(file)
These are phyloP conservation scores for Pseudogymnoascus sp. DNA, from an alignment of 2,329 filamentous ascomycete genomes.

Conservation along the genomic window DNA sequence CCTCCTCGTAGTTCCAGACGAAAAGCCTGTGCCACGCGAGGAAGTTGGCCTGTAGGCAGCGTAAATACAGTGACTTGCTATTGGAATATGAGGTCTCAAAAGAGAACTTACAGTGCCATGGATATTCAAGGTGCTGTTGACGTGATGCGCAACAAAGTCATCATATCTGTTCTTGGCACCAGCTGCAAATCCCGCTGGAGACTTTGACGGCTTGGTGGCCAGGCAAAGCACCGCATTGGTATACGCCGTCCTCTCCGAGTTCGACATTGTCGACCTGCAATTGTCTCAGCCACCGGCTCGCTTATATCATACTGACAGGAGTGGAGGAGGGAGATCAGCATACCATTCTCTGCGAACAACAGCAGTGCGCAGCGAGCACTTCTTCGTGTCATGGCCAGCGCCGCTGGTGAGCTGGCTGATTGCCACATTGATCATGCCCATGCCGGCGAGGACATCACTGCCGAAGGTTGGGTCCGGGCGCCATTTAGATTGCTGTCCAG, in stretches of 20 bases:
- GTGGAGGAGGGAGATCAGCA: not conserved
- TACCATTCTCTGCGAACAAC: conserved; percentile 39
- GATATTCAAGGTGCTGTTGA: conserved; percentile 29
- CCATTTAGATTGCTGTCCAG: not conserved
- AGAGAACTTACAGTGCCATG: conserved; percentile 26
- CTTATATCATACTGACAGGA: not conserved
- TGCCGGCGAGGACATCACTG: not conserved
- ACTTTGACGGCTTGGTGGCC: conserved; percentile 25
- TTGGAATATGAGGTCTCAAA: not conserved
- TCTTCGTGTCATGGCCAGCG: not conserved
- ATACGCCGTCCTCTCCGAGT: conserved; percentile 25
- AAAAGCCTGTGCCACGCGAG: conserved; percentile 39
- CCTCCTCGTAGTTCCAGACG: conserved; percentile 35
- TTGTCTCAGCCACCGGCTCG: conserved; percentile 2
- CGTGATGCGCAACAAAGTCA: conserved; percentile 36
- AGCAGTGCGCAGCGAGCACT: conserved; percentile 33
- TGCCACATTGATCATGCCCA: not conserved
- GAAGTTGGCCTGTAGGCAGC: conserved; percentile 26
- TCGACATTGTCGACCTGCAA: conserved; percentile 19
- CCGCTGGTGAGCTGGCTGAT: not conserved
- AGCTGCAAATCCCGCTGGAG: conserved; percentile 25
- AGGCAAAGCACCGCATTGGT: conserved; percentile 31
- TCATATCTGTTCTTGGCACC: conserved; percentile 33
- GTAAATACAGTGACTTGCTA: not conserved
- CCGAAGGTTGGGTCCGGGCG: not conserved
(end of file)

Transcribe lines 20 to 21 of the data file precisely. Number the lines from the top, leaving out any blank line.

- GAAGTTGGCCTGTAGGCAGC: conserved; percentile 26
- TCGACATTGTCGACCTGCAA: conserved; percentile 19